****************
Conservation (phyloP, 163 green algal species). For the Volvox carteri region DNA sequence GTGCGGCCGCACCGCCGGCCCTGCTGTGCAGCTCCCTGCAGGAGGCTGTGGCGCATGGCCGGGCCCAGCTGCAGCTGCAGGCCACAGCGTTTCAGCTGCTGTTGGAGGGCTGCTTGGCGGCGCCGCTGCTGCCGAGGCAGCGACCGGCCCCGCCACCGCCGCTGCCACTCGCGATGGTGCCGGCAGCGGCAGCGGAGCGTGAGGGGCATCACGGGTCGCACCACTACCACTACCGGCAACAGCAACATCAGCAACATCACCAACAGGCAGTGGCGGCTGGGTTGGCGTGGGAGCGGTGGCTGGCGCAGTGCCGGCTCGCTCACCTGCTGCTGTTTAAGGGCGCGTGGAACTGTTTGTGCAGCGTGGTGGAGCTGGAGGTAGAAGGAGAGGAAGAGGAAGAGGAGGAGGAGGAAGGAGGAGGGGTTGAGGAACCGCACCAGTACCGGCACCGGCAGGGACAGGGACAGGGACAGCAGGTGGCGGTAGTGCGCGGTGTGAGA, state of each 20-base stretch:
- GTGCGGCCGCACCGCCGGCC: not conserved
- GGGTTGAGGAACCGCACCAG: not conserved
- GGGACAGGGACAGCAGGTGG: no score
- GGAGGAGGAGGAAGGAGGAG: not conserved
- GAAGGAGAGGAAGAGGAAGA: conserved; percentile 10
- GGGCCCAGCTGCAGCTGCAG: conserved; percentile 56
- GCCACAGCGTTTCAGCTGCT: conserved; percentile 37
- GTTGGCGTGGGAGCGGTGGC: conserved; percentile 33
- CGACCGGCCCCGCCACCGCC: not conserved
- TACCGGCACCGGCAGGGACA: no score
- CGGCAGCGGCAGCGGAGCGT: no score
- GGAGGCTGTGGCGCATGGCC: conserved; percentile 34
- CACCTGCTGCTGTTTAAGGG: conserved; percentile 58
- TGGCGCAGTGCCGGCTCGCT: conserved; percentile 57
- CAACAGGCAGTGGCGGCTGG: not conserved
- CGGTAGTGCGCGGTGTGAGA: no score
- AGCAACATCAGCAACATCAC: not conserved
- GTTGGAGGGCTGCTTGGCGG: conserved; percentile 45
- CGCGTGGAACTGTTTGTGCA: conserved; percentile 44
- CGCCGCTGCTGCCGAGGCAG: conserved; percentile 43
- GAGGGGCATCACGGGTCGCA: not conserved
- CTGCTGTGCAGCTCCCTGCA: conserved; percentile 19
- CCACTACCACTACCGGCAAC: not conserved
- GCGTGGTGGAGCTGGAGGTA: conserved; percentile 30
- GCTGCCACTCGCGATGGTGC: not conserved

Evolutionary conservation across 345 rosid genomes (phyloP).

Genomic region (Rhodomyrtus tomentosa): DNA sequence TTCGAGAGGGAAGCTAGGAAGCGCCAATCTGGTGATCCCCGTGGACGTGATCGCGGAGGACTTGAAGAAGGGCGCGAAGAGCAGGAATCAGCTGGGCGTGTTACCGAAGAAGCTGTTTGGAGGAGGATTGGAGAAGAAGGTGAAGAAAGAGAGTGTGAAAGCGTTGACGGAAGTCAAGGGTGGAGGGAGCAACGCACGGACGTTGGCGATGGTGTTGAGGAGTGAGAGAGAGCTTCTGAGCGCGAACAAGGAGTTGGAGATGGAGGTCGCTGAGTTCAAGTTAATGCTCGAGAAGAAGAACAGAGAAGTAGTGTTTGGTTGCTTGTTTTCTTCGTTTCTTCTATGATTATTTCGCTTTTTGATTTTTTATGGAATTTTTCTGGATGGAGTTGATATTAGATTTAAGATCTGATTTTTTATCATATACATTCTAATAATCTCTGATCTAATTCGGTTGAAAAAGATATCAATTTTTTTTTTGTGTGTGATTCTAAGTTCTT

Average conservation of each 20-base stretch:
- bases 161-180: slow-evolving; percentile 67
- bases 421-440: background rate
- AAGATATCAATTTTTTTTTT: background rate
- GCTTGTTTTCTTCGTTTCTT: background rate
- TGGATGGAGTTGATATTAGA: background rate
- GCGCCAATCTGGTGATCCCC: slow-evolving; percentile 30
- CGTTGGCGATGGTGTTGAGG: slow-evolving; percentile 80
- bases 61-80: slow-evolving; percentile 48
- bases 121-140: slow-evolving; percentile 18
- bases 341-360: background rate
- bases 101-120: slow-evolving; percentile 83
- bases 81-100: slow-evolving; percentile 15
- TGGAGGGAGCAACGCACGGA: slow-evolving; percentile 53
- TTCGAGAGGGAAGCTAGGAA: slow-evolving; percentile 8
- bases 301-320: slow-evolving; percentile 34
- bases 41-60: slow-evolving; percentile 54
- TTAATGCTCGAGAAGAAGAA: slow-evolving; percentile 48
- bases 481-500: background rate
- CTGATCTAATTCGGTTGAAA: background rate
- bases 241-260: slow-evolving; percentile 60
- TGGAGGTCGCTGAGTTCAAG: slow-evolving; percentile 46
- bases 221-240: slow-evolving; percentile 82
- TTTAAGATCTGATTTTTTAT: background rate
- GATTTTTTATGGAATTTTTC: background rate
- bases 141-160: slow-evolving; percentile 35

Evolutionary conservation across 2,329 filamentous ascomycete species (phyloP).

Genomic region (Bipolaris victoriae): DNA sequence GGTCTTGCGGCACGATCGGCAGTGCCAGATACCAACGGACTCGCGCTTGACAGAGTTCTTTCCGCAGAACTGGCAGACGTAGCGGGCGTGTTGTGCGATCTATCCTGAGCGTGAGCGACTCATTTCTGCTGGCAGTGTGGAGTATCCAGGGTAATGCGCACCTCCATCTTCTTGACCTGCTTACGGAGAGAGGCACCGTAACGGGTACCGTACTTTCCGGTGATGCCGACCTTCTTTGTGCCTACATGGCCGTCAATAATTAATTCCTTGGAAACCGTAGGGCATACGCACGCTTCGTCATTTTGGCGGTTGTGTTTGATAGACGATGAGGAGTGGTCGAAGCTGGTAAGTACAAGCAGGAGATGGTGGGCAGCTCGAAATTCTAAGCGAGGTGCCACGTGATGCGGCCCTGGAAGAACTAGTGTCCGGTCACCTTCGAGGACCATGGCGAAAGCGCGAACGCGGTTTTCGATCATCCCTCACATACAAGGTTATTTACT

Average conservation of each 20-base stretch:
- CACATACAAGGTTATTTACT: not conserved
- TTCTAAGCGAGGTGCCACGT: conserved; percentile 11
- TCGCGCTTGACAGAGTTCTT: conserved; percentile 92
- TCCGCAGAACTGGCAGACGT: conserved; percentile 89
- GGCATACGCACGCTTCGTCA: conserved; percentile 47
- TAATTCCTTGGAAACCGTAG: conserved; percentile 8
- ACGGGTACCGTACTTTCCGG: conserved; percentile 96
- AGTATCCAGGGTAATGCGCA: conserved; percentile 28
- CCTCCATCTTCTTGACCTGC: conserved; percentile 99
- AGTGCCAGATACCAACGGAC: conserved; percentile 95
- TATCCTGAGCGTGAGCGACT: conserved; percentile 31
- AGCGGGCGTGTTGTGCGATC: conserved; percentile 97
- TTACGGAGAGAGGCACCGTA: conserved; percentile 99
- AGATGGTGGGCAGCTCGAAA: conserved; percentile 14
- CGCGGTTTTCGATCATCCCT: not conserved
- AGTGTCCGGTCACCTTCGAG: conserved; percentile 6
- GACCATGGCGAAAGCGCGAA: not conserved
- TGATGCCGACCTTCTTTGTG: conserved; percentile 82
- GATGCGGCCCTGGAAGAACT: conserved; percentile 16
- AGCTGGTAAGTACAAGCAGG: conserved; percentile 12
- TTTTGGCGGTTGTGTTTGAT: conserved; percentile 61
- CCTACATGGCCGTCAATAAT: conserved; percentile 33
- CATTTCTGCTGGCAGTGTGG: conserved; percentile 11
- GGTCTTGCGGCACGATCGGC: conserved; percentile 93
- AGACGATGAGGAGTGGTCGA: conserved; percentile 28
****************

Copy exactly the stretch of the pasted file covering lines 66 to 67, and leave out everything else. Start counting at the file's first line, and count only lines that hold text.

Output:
- CCTCCATCTTCTTGACCTGC: conserved; percentile 99
- AGTGCCAGATACCAACGGAC: conserved; percentile 95